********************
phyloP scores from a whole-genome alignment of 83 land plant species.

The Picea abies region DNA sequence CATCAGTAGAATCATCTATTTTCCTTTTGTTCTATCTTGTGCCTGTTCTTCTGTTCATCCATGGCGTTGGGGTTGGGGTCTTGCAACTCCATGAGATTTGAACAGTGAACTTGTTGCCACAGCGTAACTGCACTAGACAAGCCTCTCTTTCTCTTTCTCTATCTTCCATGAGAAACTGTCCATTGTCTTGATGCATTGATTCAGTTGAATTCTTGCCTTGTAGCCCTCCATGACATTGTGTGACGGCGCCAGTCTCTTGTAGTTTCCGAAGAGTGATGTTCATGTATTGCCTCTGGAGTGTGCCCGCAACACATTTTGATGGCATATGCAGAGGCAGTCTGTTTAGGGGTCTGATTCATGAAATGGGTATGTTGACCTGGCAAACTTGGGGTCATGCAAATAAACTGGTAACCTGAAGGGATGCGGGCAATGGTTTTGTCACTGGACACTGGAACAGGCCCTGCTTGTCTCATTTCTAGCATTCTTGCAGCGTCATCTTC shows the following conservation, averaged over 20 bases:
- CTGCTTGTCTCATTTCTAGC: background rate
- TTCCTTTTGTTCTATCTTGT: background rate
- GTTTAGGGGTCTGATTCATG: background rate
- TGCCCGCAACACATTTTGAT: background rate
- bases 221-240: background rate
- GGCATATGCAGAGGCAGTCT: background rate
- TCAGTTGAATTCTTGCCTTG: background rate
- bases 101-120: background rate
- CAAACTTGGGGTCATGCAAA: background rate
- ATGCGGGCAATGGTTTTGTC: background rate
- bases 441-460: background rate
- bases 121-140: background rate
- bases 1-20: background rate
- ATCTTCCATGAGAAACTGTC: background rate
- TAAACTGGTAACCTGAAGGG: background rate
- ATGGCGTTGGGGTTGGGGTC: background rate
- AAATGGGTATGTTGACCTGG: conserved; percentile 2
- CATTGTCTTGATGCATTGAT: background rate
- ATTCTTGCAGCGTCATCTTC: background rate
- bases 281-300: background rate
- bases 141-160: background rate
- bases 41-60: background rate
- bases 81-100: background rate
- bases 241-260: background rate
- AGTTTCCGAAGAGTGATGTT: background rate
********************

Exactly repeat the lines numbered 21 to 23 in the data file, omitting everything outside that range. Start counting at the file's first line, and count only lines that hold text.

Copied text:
- ATTCTTGCAGCGTCATCTTC: background rate
- bases 281-300: background rate
- bases 141-160: background rate